November 2013 Picture of the Month
, c.1926, etching on paper, 44.5 x 34.7 cm by Jankel Adler
Jankiel Adler was born in 1895 in Tuszyn, near Lódz in Poland, into a large, orthodox Jewish family: only his parents called him Jankel – the name he would later adopt.
As a youth he considered becoming a rabbi, but instead Adler studied engraving in Belgrade, then art in Barmen (now Wuppertal) and Düsseldorf, from 1912 –1914.
First World War
After serving in the First World War, he returned to Germany. While in Berlin he met Chagall, before settling in Düsseldorf in 1922. Here he joined the Young Rhineland circle, became friendly with Otto Dix and helped found Die Kommune and the International Exhibition of revolutionary artists in Berlin.
He developed his unique figurative style and created murals such as his Planetarium, which was awarded the Gold Medal at the Deutsche Kunst exhibition, 1928. While working in a studio at the Düsseldorf Academy 1931-33 he became a friend of Paul Klee; who inspired a more expressionistic approach.
In 1933, the Nazis declared his work 'degenerate': he fled Nazi Germany and established himself in Paris. He worked with printmaker Stanley William Hayter at Atelier 17, making the acquaintance of Picasso, who further influenced his work.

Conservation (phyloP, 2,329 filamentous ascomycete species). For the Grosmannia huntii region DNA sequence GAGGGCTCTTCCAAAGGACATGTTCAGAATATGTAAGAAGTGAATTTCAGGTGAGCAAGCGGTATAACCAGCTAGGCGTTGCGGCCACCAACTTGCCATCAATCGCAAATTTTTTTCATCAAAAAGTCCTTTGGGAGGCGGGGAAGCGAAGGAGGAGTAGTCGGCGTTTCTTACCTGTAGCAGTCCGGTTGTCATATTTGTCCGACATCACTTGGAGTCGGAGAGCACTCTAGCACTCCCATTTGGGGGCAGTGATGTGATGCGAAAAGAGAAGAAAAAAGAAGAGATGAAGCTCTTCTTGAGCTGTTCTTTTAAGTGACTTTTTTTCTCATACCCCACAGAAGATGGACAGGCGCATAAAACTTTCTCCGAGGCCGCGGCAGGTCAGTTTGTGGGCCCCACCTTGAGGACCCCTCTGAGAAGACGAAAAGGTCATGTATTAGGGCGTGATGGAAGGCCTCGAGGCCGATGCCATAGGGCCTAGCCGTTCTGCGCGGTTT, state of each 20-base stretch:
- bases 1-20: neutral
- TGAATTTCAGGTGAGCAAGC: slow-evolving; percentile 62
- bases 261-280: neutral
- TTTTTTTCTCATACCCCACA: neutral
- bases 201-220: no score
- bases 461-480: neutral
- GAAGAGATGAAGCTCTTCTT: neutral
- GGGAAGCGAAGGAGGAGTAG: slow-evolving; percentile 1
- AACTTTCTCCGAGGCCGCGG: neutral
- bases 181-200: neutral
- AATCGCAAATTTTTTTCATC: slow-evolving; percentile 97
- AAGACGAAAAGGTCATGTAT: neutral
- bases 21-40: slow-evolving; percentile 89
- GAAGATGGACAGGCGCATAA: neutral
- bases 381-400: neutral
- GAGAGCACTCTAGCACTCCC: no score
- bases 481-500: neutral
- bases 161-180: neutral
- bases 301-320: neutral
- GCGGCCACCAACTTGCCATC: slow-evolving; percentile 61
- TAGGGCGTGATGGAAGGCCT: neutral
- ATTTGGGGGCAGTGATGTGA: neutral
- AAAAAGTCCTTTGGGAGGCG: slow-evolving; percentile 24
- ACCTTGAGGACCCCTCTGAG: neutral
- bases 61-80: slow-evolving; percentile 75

At the outbreak of the Second World War, he joined the Polish Army in France but was evacuated to Scotland and discharged, in 1940, due to ill health.
Josef Herman and Glasgow
Together with Josef Herman, he became a member of the Glasgow New Art club founded by J D Fergusson. By 1943, he was in London, sharing a house with 'the two Roberts' – painters Colquhoun and MacBryde – for whom he was a great artistic stimulus. He died at Aldbourne in Wiltshire in 1949.
Adler's arrival in Paris in 1933 can be seen as part of a 'second wave' of artists from Russia who were drawn west to Germany, then to France. His etching, Ein Jude, part of the Ben Uri permanent collection, was probably executed in 1926 during his second Paris visit, and brings a modernist technique to a traditional subject.
Ein Jude subtly refers to Adler’s preoccupation with identity, a common theme in much of his work and evident from his biography.
Adler's work is also featured on the Your Paintings website, a project by the BBC, in conjunction with the Public Catalogue Foundation (PCF), ‘set to uncover the nation’s art’.
Jankel Adler, an émigré artist, deals explicitly with identity and migration, and is extensively represented in the Ben Uri collection.
Find out more about Jankel Adler work in the Ben Uri permanent collection.